Thursday, March 15, 2012

Milwaukee Makerspace- Our 33rd Hackerspace Visit

It was an unusually warm January as we loaded up the Ol' Honda once again. We had just wrapped up a month long recording session in Austin's living room, and were ready to hit the hackerspaces once again. Our destination this time was Milwaukee Makerspace. We loaded up the gear and hit the road.
When we arrived in the large gated industrial complex, we could tell there was a hackerspace nearby. We found unit 34 and saw the Milwaukee Makerspace logo adorning a steel door. We were greeted by a member of the space, and unloaded our gear. Directly inside the garage door was a large warehouse space filled with cars, trucks, sculptures and machinery. Just past a few of the hackerspace members fixing a truck was perhaps the largest wind chime I have ever seen, the "Giant Ominous Wind Chime".
There were at least 2 modified Power Wheels race cars, which they had built for hackerspace competitions at recent Maker Faires. There were smaller rooms sectioned off towards the back of the warehouse space. The larger of the rooms was their fabrication area.
They had pretty impressive equipment, including a very large CNC, a laser cutter, a lathe, tablesaws, drill presses, pinball machines, and an overturned home theater system. The home theater system was a project that some of the members were working on. They call it the Humorously Maniacal Milwaukee Makerspace Multi-Media Machine, or hmmmmmm for short. Powered by a 2100 watt amplifier, the user must wear earplugs in order to use the machine safely. Once inside the box, the user is immersed in a multi-media environment, thus allowing them to experience the media in a ridiculously unsafe environment.
We moved on to the next room- the "Library". Though there were a few books, most likely waiting to be scanned in their book scanning rig, the library's primary focus seemed to be on technology. This is where they keep their 3D printer, and other such things. Shelves were filled not with books, but instead with components. There was an interesting photo rig which they seemed to be using for archiving books. A book was placed on top of the plexi-glass "roof" of a house-like structure, with cameras aimed at the books pages. The user then photographs the pages, and moves on to the next set of pages.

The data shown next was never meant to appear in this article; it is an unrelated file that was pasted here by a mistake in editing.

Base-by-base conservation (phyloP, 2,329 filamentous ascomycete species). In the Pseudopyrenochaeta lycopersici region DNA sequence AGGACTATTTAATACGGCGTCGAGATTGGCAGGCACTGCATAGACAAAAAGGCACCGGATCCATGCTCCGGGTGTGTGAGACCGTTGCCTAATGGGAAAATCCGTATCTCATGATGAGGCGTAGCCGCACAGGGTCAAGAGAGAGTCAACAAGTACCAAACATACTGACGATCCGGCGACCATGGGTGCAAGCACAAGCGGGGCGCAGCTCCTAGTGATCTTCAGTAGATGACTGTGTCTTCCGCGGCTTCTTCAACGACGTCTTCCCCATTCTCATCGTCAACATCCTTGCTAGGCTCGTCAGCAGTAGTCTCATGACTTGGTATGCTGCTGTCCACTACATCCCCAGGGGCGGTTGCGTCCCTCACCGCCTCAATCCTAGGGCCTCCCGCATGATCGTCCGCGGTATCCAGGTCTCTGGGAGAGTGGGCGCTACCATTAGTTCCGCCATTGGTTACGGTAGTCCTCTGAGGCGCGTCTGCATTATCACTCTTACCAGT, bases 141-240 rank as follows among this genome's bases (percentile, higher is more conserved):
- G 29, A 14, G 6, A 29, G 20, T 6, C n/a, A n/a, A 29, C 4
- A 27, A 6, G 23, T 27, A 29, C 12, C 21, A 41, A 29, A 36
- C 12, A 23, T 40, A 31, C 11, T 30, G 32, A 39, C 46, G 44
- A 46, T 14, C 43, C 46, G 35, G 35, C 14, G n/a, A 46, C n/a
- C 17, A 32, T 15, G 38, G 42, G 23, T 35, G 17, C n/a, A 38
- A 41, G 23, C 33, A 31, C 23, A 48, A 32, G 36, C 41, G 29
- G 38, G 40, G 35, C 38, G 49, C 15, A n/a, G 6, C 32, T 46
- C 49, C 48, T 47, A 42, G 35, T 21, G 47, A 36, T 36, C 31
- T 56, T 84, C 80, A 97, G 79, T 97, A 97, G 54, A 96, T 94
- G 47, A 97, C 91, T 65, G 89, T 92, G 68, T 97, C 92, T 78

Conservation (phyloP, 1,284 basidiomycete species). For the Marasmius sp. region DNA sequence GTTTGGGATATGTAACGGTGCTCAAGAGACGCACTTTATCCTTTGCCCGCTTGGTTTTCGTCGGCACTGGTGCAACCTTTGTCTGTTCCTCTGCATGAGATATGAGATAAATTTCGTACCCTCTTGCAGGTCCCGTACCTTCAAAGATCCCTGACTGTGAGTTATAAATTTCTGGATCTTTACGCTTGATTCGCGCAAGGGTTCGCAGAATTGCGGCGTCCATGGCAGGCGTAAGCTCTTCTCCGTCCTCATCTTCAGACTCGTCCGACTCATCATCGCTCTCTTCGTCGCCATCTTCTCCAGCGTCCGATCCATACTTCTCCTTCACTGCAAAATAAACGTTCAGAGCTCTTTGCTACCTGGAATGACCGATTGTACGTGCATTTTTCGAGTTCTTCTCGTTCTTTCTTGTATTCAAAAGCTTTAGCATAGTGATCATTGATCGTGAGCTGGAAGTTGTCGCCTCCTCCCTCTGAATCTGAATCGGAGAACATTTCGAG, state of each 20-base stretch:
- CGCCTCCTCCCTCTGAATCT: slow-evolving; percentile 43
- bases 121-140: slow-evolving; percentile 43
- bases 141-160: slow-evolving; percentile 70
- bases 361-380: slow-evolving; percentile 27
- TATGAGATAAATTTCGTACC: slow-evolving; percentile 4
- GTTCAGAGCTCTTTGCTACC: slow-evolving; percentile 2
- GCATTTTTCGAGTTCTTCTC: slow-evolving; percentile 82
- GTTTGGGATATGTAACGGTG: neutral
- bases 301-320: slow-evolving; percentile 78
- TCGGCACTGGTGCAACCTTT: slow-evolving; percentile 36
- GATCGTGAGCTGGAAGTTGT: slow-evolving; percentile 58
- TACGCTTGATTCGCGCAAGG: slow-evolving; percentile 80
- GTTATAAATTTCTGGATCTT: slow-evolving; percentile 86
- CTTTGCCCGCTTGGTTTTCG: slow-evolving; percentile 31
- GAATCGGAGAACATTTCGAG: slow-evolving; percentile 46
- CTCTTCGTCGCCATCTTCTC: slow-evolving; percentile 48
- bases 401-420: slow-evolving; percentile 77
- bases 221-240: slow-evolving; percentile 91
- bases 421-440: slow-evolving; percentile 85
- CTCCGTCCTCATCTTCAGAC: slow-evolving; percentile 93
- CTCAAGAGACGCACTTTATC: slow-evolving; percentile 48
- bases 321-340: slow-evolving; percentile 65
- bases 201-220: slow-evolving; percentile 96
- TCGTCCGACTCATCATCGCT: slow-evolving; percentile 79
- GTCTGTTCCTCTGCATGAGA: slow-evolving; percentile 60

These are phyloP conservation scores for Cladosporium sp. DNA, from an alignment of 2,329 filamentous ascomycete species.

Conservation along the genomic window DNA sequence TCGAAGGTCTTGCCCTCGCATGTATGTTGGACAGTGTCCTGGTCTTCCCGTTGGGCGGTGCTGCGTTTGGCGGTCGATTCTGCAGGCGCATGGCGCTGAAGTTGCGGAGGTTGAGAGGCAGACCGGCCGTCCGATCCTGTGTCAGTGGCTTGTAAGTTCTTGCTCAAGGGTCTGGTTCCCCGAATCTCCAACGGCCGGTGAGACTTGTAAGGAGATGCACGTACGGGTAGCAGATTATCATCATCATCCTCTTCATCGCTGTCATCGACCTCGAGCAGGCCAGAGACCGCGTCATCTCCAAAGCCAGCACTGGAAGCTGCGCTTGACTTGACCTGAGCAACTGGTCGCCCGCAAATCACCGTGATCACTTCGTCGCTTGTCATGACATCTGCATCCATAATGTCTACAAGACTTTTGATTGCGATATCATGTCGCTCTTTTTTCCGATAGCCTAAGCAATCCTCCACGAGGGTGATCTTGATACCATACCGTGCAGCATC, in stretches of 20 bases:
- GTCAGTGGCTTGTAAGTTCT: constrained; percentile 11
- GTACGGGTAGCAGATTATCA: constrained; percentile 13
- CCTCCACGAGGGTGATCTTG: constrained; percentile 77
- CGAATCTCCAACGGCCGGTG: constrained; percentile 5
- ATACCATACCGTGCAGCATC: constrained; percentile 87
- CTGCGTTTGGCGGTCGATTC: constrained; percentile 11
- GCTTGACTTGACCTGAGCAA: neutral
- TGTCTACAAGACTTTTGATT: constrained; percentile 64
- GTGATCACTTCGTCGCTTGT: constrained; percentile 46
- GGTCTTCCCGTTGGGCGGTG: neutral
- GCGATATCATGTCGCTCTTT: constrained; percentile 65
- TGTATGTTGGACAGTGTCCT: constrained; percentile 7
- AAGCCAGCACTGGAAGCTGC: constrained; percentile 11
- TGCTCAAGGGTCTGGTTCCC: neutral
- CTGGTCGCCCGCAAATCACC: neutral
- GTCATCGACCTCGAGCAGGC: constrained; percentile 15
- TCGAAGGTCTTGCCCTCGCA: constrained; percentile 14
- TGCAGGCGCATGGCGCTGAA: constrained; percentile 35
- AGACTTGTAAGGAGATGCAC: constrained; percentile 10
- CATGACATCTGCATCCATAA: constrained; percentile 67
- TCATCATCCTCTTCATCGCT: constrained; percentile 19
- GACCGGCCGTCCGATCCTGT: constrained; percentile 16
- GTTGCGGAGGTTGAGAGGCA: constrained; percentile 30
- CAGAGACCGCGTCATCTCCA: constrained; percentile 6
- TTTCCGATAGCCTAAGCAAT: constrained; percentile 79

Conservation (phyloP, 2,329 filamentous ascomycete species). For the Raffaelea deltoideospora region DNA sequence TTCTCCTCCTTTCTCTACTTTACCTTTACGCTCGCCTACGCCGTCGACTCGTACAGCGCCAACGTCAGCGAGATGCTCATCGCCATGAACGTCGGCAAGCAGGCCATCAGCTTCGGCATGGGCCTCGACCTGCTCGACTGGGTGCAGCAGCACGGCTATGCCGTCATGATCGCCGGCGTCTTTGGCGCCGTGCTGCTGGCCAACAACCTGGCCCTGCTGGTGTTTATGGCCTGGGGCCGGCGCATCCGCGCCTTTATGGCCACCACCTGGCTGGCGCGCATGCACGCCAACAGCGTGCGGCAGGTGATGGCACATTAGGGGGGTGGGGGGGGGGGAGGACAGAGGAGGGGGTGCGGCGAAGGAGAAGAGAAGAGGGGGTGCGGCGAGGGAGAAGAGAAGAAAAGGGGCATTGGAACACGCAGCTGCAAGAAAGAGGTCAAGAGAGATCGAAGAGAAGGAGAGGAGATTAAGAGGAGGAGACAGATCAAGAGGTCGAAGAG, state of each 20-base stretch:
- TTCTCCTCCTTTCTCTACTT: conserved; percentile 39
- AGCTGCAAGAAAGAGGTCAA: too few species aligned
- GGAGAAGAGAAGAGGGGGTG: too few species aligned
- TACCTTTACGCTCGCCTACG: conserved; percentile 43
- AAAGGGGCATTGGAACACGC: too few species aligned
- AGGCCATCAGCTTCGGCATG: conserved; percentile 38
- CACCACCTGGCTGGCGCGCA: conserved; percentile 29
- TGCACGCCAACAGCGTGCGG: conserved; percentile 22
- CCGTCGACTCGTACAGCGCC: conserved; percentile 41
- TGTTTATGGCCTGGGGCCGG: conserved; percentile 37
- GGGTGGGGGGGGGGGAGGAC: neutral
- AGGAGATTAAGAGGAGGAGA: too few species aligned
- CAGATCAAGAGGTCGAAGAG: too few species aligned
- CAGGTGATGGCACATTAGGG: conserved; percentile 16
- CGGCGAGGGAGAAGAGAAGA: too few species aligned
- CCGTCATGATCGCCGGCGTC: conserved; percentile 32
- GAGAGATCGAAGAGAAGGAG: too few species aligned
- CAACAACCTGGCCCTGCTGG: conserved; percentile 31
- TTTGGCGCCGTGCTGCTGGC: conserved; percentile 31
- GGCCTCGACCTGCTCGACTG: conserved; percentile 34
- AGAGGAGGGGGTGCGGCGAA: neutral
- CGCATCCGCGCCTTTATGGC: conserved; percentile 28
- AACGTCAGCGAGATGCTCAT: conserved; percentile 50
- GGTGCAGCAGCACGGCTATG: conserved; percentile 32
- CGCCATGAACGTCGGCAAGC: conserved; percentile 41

The next room was a multi-purpose room. It seemed that this room was primarily used as a classroom/meeting room, but was also home to one of the finest snackerspaces in the midwest.
Guarded by a wooden Pig-Chef sculpture (Oinky), the snackerspace was adequately stocked with beer, pop, and other refreshments, thus ensuring proper Hacker-Hydration-Levels (HHL).
The classroom was well equipped with 3D printers, soldering irons, spare electronics free for the hacking, computers, and large tables for working on. We taught our Contact Mic Workshop to a small, enthusiastic group of hackers. After everyone had finished their microphones, it was time to rock.
We set up our band equipment in the warehouse area. The hackers gathered 'round as we sang songs of Bourbon and Alien Conspiracy. Having sufficiently rocked the hackerspace, it was time to pack up, and get ready for a gig across town (at Quarter's Rock and Roll Palace). When we returned to the car, we noticed we had a flat tire. A few weeks earlier, we had jokingly remarked that the best place to have car trouble would be a hackerspace. The hackers were glad to help, and brought us tools to facilitate the tire change. a few minutes later, we were on the road, with our 33rd hackerspace under our belt.
(January 28th, 2012) - CMKT 4

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